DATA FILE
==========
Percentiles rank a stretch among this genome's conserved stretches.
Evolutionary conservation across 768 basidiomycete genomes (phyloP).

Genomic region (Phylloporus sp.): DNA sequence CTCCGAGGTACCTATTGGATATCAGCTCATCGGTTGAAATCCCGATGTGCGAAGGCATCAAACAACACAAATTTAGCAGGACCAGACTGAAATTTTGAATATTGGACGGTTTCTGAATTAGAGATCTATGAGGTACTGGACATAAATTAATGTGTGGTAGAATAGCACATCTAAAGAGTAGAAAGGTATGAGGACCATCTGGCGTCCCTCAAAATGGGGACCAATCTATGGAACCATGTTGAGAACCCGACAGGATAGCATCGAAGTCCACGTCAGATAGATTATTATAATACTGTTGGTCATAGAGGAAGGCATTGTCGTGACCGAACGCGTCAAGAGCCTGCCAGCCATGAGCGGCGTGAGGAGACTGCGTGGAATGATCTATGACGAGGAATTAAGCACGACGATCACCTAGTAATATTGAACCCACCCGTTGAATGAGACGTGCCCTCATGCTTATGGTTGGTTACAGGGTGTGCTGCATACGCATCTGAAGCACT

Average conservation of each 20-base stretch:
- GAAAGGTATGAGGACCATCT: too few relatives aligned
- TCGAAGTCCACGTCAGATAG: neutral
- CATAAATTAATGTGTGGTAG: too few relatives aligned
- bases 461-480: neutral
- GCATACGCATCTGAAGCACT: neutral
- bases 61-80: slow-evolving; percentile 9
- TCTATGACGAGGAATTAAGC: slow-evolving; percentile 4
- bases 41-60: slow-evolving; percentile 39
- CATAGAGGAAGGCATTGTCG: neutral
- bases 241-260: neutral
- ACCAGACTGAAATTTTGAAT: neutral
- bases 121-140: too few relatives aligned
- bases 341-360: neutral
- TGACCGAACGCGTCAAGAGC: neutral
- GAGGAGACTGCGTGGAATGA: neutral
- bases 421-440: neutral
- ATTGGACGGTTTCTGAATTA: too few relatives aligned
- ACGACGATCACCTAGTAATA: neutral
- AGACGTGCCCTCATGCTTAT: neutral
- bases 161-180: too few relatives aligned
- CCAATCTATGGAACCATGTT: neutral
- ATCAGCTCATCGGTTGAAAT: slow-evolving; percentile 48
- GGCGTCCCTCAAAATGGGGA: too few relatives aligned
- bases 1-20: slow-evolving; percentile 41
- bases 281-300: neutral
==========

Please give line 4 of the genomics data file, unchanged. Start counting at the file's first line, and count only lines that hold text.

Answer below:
Average conservation of each 20-base stretch: